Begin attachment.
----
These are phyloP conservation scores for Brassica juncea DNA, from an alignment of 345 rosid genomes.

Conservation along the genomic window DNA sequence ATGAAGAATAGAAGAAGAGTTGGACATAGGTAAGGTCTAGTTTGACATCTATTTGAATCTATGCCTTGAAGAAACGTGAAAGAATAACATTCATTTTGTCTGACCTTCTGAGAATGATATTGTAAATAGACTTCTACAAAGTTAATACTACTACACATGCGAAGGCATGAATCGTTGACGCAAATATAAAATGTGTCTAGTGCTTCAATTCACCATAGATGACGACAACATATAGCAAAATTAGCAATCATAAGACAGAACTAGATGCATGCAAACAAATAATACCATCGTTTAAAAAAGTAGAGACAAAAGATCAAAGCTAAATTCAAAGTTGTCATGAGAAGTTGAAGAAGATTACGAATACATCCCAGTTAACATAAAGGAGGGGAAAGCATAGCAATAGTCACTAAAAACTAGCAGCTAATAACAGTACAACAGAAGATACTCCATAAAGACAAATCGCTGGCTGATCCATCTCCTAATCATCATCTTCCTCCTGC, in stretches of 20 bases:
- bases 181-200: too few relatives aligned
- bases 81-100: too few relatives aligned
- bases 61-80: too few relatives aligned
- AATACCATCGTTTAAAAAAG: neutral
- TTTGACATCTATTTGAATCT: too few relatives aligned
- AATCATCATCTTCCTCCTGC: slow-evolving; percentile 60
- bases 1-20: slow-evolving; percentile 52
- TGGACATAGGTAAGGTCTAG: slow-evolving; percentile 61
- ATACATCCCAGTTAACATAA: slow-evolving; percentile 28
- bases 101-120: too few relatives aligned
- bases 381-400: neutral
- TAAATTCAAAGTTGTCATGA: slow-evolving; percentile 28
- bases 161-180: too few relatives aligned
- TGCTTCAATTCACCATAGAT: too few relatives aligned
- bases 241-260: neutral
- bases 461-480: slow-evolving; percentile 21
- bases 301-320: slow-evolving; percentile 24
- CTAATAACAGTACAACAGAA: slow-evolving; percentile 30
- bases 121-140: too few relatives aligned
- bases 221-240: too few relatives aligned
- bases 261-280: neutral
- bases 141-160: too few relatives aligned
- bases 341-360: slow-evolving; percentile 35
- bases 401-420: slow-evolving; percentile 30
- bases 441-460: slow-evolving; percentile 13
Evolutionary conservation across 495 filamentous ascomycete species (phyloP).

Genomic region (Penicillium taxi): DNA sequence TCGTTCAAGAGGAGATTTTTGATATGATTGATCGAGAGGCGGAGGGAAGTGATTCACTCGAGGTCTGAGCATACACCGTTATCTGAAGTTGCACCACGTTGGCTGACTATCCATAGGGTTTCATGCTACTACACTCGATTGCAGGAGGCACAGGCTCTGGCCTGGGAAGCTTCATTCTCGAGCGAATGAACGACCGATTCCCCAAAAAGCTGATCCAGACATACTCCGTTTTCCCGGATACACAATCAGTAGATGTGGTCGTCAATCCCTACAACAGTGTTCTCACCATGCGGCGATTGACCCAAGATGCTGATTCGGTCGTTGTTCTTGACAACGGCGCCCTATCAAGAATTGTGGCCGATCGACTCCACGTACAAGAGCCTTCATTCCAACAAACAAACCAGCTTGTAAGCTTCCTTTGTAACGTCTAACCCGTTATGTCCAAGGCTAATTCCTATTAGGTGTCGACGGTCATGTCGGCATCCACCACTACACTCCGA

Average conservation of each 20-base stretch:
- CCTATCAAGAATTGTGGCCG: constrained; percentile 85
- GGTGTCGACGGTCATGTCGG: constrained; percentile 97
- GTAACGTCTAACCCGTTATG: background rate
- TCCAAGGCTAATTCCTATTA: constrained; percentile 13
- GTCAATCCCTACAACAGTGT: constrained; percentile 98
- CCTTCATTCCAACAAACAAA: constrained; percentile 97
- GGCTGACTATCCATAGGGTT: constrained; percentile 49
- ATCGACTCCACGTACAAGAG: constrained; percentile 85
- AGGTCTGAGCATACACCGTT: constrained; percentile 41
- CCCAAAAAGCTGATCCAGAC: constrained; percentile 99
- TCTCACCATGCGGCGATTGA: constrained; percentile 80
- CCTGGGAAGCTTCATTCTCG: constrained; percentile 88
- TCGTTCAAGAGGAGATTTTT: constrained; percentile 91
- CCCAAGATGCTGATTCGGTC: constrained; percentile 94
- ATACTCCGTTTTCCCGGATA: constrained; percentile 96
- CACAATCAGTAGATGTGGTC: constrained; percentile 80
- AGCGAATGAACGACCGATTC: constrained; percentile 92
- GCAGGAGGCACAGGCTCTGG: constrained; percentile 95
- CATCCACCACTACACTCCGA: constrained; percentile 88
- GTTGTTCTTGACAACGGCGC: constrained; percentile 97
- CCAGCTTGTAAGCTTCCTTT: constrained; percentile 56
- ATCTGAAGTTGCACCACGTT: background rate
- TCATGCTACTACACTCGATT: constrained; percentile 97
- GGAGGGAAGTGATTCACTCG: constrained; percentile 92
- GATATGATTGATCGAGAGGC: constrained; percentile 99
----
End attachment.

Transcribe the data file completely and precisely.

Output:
These are phyloP conservation scores for Brassica juncea DNA, from an alignment of 345 rosid genomes.

Conservation along the genomic window DNA sequence ATGAAGAATAGAAGAAGAGTTGGACATAGGTAAGGTCTAGTTTGACATCTATTTGAATCTATGCCTTGAAGAAACGTGAAAGAATAACATTCATTTTGTCTGACCTTCTGAGAATGATATTGTAAATAGACTTCTACAAAGTTAATACTACTACACATGCGAAGGCATGAATCGTTGACGCAAATATAAAATGTGTCTAGTGCTTCAATTCACCATAGATGACGACAACATATAGCAAAATTAGCAATCATAAGACAGAACTAGATGCATGCAAACAAATAATACCATCGTTTAAAAAAGTAGAGACAAAAGATCAAAGCTAAATTCAAAGTTGTCATGAGAAGTTGAAGAAGATTACGAATACATCCCAGTTAACATAAAGGAGGGGAAAGCATAGCAATAGTCACTAAAAACTAGCAGCTAATAACAGTACAACAGAAGATACTCCATAAAGACAAATCGCTGGCTGATCCATCTCCTAATCATCATCTTCCTCCTGC, in stretches of 20 bases:
- bases 181-200: too few relatives aligned
- bases 81-100: too few relatives aligned
- bases 61-80: too few relatives aligned
- AATACCATCGTTTAAAAAAG: neutral
- TTTGACATCTATTTGAATCT: too few relatives aligned
- AATCATCATCTTCCTCCTGC: slow-evolving; percentile 60
- bases 1-20: slow-evolving; percentile 52
- TGGACATAGGTAAGGTCTAG: slow-evolving; percentile 61
- ATACATCCCAGTTAACATAA: slow-evolving; percentile 28
- bases 101-120: too few relatives aligned
- bases 381-400: neutral
- TAAATTCAAAGTTGTCATGA: slow-evolving; percentile 28
- bases 161-180: too few relatives aligned
- TGCTTCAATTCACCATAGAT: too few relatives aligned
- bases 241-260: neutral
- bases 461-480: slow-evolving; percentile 21
- bases 301-320: slow-evolving; percentile 24
- CTAATAACAGTACAACAGAA: slow-evolving; percentile 30
- bases 121-140: too few relatives aligned
- bases 221-240: too few relatives aligned
- bases 261-280: neutral
- bases 141-160: too few relatives aligned
- bases 341-360: slow-evolving; percentile 35
- bases 401-420: slow-evolving; percentile 30
- bases 441-460: slow-evolving; percentile 13
Evolutionary conservation across 495 filamentous ascomycete species (phyloP).

Genomic region (Penicillium taxi): DNA sequence TCGTTCAAGAGGAGATTTTTGATATGATTGATCGAGAGGCGGAGGGAAGTGATTCACTCGAGGTCTGAGCATACACCGTTATCTGAAGTTGCACCACGTTGGCTGACTATCCATAGGGTTTCATGCTACTACACTCGATTGCAGGAGGCACAGGCTCTGGCCTGGGAAGCTTCATTCTCGAGCGAATGAACGACCGATTCCCCAAAAAGCTGATCCAGACATACTCCGTTTTCCCGGATACACAATCAGTAGATGTGGTCGTCAATCCCTACAACAGTGTTCTCACCATGCGGCGATTGACCCAAGATGCTGATTCGGTCGTTGTTCTTGACAACGGCGCCCTATCAAGAATTGTGGCCGATCGACTCCACGTACAAGAGCCTTCATTCCAACAAACAAACCAGCTTGTAAGCTTCCTTTGTAACGTCTAACCCGTTATGTCCAAGGCTAATTCCTATTAGGTGTCGACGGTCATGTCGGCATCCACCACTACACTCCGA

Average conservation of each 20-base stretch:
- CCTATCAAGAATTGTGGCCG: constrained; percentile 85
- GGTGTCGACGGTCATGTCGG: constrained; percentile 97
- GTAACGTCTAACCCGTTATG: background rate
- TCCAAGGCTAATTCCTATTA: constrained; percentile 13
- GTCAATCCCTACAACAGTGT: constrained; percentile 98
- CCTTCATTCCAACAAACAAA: constrained; percentile 97
- GGCTGACTATCCATAGGGTT: constrained; percentile 49
- ATCGACTCCACGTACAAGAG: constrained; percentile 85
- AGGTCTGAGCATACACCGTT: constrained; percentile 41
- CCCAAAAAGCTGATCCAGAC: constrained; percentile 99
- TCTCACCATGCGGCGATTGA: constrained; percentile 80
- CCTGGGAAGCTTCATTCTCG: constrained; percentile 88
- TCGTTCAAGAGGAGATTTTT: constrained; percentile 91
- CCCAAGATGCTGATTCGGTC: constrained; percentile 94
- ATACTCCGTTTTCCCGGATA: constrained; percentile 96
- CACAATCAGTAGATGTGGTC: constrained; percentile 80
- AGCGAATGAACGACCGATTC: constrained; percentile 92
- GCAGGAGGCACAGGCTCTGG: constrained; percentile 95
- CATCCACCACTACACTCCGA: constrained; percentile 88
- GTTGTTCTTGACAACGGCGC: constrained; percentile 97
- CCAGCTTGTAAGCTTCCTTT: constrained; percentile 56
- ATCTGAAGTTGCACCACGTT: background rate
- TCATGCTACTACACTCGATT: constrained; percentile 97
- GGAGGGAAGTGATTCACTCG: constrained; percentile 92
- GATATGATTGATCGAGAGGC: constrained; percentile 99